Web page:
Daily News Editorial 26 May 2010 – ON  UNIVERSITY EDUCATION

Professor Rajiva Wijesinha MP has raised a number of salient issues with respect to University education when he took part in the debate on the Adjournment Motion in Parliament last week.

He was speaking, among other things on resistance to change. Our Universities are run on an archaic British model that the latter also has abandoned by now. All attempts to make progressive changes in the system of education were resisted by the students. However, it was only a minority that resisted though the silent majority acquiesced with no resistance. This is largely due to the monopoly held by a certain political party among the student population.

Teaching in many disciplines still follow the obsolete method of delivering lectures and following lecture notes. In the absence of wide reading on the subjects taught, students rely much on the lecture note as gospel truth. Education is reduced to rote learning and in this instance Universities are no better than high schools. Actually Universities are places where the basic method of education should be self-learning while teachers could only assist and guide the students to explore the world. Individual initiative and group assignments should take the place of rote learning.

Universities should be centres of academic discourse and inquiry. The proliferation of Universities, through a salutary development was associated with a general lowering of standards and the recruitment of mediocre individuals to tutorial staffs. To quote Professor Wijesinha MP: “Sadly, as excellence gets diluted, requirements for promotion are relaxed. Simple long service leads to chairs and administrative positions that are then used to perpetuate mediocrity.” No wonder our University rankings have declined over the years.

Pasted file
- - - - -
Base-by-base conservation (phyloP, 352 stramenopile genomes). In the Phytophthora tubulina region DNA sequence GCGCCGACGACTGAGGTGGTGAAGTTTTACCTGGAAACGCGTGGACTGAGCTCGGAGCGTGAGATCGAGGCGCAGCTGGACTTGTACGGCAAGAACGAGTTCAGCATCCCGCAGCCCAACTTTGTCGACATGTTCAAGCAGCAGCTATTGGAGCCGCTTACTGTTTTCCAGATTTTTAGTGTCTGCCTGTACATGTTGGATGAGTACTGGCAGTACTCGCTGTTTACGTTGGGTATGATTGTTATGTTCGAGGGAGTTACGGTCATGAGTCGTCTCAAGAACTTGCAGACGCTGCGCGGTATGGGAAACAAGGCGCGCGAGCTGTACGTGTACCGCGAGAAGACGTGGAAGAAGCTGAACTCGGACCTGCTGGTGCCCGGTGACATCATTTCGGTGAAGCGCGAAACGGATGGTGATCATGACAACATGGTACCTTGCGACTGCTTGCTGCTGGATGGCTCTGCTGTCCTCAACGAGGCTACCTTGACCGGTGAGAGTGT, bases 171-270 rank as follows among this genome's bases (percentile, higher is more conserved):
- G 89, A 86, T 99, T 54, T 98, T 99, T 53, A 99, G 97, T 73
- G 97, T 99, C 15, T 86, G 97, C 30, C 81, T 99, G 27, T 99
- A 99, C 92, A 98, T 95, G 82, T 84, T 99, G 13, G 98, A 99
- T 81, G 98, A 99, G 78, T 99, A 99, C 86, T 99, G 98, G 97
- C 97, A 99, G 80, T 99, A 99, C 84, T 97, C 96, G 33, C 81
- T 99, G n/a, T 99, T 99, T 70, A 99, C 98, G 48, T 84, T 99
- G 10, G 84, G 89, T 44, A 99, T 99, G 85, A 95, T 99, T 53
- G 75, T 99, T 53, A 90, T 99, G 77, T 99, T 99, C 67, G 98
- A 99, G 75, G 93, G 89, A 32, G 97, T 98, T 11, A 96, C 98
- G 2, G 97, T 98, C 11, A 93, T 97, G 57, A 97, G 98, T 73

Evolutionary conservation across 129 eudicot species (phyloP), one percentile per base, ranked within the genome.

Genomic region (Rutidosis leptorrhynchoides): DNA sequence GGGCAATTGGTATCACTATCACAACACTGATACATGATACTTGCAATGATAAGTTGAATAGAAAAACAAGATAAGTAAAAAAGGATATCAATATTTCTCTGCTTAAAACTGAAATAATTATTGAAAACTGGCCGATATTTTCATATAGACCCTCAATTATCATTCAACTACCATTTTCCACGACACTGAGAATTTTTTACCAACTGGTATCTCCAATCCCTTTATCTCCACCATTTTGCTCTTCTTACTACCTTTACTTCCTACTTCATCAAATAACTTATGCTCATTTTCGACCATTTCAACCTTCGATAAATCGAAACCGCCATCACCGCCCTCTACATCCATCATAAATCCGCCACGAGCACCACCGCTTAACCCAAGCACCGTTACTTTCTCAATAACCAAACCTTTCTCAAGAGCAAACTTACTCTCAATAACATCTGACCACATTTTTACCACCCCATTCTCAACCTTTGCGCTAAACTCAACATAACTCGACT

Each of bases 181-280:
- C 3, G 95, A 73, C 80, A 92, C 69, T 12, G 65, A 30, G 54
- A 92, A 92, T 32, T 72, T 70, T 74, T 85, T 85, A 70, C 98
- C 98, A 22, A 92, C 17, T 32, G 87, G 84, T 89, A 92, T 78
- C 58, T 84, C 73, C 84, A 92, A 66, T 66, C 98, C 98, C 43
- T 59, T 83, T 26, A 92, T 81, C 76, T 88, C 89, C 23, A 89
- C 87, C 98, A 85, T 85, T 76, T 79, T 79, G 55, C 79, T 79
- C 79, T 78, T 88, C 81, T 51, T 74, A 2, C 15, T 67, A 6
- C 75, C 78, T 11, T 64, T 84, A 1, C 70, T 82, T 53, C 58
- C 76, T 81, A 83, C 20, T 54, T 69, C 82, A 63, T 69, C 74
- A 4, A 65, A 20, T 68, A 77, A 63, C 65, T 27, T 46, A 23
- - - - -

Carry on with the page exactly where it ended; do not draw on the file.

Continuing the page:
As the learned Professor and Member of Parliament stressed education means not only academic learning but also acquiring professional and vocational skills. This calls for a combination of work and study. Those who plan education strategies should take this factor into account.

Our University courses are also rigidly compartmentalized. There are a few opportunities for inter-disciplinary studies. In fact it is even discouraged. This is a principal drawback in our University system.

The system of examinations also leaves much to be desired. More emphasis should be given to individual and group course work and opportunities should be provided for students to finish the degree courses on a modular basis. Bright students should be allowed to complete simultaneously more than one module while others could be given the option to take their time to complete the modules if they face any difficulty to devote whole time to studies on account of employment or economic difficulties. The objective is not to let more students fail but to give every student a chance to complete studies successfully. In this respect best practices in foreign Universities could be emulated with suitable modifications.

Time wasted on ragging should be done away with. The ugly phenomenon of ragging should be eliminated through a process of building cordial teacher- student relations coupled with strict law enforcement.

Since a large number of qualified students (about 80 percent) are denied University admission those among them that complete suitable diploma or certificate courses should have an opportunity to enter Universities and read for a degree. For example, those with professional or technological qualifications could be enrolled for special degree programs that would supplement their practical knowledge with academic theoretical learning. In other words, a multiple entry system should be introduced.

Source: Daily News Sri Lanka, Editorial 26 May 2010  http://www.dailynews.lk/2010/05/26/main_Editorial.asp